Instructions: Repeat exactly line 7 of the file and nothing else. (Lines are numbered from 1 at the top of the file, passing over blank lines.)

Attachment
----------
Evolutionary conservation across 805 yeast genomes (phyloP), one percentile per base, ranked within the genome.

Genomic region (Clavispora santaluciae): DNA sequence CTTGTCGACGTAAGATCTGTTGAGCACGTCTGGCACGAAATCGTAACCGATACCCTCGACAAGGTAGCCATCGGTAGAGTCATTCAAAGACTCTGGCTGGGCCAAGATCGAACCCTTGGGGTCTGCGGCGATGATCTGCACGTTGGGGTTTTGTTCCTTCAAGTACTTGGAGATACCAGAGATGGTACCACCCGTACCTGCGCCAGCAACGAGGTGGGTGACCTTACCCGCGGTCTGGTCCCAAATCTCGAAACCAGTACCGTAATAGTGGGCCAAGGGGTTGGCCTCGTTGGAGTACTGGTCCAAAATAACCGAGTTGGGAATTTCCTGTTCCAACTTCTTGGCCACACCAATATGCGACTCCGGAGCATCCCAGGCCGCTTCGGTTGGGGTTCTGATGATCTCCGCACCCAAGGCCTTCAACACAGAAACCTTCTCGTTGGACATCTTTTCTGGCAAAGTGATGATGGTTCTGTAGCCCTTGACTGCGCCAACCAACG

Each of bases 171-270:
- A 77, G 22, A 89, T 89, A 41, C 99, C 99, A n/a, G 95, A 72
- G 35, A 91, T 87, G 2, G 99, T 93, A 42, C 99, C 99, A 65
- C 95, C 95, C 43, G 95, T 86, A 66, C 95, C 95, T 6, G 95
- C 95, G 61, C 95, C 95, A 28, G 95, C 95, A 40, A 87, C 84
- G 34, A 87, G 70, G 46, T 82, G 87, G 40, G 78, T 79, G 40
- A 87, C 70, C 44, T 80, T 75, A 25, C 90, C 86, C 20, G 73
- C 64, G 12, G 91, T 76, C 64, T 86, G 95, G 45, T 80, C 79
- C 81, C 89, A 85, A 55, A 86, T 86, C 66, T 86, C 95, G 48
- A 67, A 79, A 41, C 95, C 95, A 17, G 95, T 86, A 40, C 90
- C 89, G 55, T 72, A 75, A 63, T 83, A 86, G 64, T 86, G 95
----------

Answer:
- C 95, G 61, C 95, C 95, A 28, G 95, C 95, A 40, A 87, C 84